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- - Anti-Panic training (http://www.horseforum.com/horse-training/anti-panic-training-143040/)
I was just wondering, how do you train a horse to drop his head and relax when he steps on his reins/lead rope? I'd like to train my gelding to do this as a safety precaution. :) thanks!
Teach him to drop his head when he feels a little tug on the halter. It's a gradual process to get him lower and lower. Then when his head is down and he's relaxed, hold it there for a few seconds then release the rope and guide his head back up. I'll even step on the rope (easier on the back). A horse often panics and it feels trapped, can't escape. This teaches him there's a way to do it.
I just let them drag a rope for a few days and they learn it on their own
I also just let them drag a rope around. I watch them, I'm there in case something actually goes wrong, but I usually wait until they stop and stay still before I go "save" them. Gracie will slowly rock back and forth to see if she can get herself free but she hasn't panicked at all and goes through a "this? No. This? No" system until she gets out or I save her. Ricci just plum stops moving, I love my old girl. =]
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I agree with the let them drag it way. But, best to make the rope on the shorter side so it doesn't get tangled around the feet. AT least at first. so long enough to get stepped on but not so long as to get tangled on back feet.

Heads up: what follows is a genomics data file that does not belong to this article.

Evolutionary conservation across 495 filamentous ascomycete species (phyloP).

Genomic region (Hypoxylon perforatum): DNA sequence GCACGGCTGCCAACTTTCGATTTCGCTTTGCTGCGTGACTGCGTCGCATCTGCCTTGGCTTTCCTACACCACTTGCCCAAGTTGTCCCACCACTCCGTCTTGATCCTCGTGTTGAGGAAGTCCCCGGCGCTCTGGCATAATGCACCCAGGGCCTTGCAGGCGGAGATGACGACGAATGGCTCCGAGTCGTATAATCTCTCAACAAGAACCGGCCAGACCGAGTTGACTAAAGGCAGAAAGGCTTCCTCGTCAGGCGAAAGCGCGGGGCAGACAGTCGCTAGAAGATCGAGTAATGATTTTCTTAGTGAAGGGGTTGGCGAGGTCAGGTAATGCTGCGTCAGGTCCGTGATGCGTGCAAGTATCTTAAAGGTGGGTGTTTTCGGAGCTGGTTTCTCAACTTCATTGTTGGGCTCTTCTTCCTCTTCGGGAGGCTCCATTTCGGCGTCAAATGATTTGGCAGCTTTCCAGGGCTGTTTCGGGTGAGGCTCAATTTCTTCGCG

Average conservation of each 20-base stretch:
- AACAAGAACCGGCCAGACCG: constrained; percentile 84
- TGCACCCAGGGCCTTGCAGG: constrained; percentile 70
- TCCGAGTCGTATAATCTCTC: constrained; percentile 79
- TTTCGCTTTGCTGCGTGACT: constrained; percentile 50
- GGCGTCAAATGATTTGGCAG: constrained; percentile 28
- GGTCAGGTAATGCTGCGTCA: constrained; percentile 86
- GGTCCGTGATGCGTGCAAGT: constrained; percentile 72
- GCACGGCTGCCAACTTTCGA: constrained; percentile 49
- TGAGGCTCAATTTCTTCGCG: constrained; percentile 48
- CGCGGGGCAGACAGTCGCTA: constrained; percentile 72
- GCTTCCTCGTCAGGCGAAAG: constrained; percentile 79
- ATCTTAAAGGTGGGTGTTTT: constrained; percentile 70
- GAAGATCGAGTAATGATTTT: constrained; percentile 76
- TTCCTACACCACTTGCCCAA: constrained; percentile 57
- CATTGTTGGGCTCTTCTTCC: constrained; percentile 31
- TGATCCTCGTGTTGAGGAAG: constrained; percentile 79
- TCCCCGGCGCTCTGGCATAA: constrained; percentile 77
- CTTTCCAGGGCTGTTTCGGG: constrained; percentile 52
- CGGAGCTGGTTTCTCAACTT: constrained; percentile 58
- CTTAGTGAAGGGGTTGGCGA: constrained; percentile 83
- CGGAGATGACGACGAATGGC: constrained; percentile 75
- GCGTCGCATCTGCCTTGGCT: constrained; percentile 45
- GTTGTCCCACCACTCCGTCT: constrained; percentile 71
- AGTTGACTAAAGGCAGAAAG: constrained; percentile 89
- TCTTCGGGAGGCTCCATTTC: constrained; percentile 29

and start in asmall space like a round pen.
I, too agree with letting to drag, but at first I'd teach to lower head by downwards pressure in the halter. Also, it is a good thing to teach to untangle himself - when a horse is comfortable with ropes touching his hind end and good with following the lead, you can wrap a rope/lunge from one of his sides, around his hind legs, and up to the other side and then tug the rope and let him figure out how to untangle.
I was recently very grateful that I've taught my horse how to react on ropes that are dragging behind him or when he's tangled himself, when he managed to get loose during a training session in a larger field and with a really long rope attached to his halter. He cantered and bucked around the field, but did not panic, did not step on the rope and untangled himself at all the moments the rope got stuck over his hind legs - it is sometimes a really useful skill.
If you allow the horse to drag the rope, DO NOT use a thin knotted halter as this can damage the nerves in the poll. I prefer a thin leather poll strap that will break under pressure.
You shouldn't let a horse drag a lead rope around as a method of teaching it not to stand on it. The horse could injure itself severely (seen result of that!). In the UK we are taught to teach horses to step back off the lead rope as a standard. Its not a hard thing to learn and much safer.
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